Here’s how I (and a work colleague I exchange ideas with) do it (I’ve read the posts above, bound to be some overlap) –

– normally only use all-malt kits, though using a single can and supplementing with brewing sugar still gives a ‘real ale’-type end result and is slightly cheaper.  If there’s no local shop then Ellie Claire from eBay is totally reliable and won’t charge for postage if you spend enough.

– I use a brewing belt to raise the temp slightly, my house is minimally 10-12C in the winter; after primary fermentation (6-7 days) I rack it off into one of the Wilko large vessels under airlock.  It can take ages to ferment out but prevents off-tastes from the yeast getting into it (people recommended skimming the brew on a previous thread too).  The point is to try to rack it while fermentation is still active so it build up a layer of CO2 over the brew which keeps spoilage organisms out – if the airlock goes dead shortly after transfer you’ll need to bottle it within a few days.

– sometimes I’ll bottle it before it’s quite finished and use slightly less priming sugar – about half a cup for a 5-gal brew is normal, which I dissolve into a small amount of water on the stove.  I usually rack it off back into the first container but do this with a tube (as I do for the first racking) to minimise the amount of oxygen getting mixed in by splashing around – I’ve bastled something with different widths of tubing and jubilee clips, held in place on the tap by laggy bands.  I’ve brought several German crates back and collect bottles from the recycling when I need them – some are a pain to cap when the neck is widely-flanged so try different sorts out.  This takes about 2 hrs from start to finish.  Then give as much warmth as possible for a few weeks; they’re much better after about 2 months in bottle.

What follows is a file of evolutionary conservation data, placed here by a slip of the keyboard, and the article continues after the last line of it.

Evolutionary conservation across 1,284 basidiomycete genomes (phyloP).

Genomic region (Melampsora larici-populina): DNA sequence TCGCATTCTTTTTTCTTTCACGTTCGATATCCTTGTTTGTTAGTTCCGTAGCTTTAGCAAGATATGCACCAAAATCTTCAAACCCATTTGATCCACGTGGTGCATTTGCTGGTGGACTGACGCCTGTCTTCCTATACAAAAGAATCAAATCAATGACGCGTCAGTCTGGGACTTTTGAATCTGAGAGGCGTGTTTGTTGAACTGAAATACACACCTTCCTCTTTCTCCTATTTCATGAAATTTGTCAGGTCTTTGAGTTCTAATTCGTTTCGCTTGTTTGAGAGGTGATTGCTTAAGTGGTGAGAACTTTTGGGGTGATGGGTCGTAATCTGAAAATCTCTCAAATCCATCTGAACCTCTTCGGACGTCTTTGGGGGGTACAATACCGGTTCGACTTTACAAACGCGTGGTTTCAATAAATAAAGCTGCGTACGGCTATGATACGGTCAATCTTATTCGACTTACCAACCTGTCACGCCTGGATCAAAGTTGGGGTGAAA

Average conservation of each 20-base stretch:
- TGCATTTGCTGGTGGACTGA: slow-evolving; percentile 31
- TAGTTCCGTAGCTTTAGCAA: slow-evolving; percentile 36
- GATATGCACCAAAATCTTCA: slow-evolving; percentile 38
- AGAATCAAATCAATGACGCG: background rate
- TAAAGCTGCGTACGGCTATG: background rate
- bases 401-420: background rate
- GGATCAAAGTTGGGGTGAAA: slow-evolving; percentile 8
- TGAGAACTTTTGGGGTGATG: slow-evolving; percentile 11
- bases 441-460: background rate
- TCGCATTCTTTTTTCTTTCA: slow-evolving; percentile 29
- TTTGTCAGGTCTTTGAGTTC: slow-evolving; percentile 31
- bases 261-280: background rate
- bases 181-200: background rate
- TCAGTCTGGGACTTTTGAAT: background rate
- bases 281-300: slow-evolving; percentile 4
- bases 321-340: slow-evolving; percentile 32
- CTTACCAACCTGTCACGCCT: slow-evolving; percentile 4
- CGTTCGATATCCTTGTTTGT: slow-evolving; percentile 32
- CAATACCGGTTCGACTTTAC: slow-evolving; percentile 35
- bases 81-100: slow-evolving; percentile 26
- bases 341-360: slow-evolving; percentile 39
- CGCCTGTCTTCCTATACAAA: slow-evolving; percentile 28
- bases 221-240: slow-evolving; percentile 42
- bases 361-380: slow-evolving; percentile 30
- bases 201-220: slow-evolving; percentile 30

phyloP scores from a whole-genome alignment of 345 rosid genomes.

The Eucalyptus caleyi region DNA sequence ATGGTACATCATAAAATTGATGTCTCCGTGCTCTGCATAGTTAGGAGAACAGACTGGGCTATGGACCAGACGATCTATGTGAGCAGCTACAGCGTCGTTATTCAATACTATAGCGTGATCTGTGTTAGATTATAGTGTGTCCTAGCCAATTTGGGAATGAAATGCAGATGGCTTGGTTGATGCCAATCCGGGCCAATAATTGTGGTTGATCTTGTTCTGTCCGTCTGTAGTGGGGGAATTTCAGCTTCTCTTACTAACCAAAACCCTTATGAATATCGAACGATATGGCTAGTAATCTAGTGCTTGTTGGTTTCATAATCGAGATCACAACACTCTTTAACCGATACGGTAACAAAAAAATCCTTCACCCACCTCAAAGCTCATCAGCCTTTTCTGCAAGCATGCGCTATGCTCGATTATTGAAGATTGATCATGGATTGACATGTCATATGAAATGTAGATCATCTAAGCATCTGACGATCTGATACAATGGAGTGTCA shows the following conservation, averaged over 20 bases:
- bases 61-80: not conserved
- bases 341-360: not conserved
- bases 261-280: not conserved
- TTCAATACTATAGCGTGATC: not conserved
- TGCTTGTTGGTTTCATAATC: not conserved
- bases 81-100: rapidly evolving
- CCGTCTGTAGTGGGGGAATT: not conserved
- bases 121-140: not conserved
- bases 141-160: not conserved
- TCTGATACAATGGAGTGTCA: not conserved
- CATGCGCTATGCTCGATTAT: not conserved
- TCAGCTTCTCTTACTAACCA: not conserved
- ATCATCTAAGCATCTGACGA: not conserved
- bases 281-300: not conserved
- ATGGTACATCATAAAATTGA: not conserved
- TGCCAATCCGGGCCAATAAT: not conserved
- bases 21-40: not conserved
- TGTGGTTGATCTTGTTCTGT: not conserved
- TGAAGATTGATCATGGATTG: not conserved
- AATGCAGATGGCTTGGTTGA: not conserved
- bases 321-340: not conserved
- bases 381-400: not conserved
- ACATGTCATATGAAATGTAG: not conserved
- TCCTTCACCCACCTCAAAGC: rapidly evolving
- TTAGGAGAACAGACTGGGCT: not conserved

– if you like lager as AQ says use a special yeast and Pilsener enzyme, it will then ferment at a low temperature, I’m going to get one on shortly and anticipate it will probably take 2 months to ferment out, at least.  The end result is worth it, IMO, and in general I’d always rather have a pint of home brew because it’s not pasteurised, much more wholesome.

– my colleague recommends a procedure called “Krausening” to get secondary fermenation going where you start off a new yeast culture instead of relying on what’s left in the brew – anybody else tried this?

Home Beer Brewing

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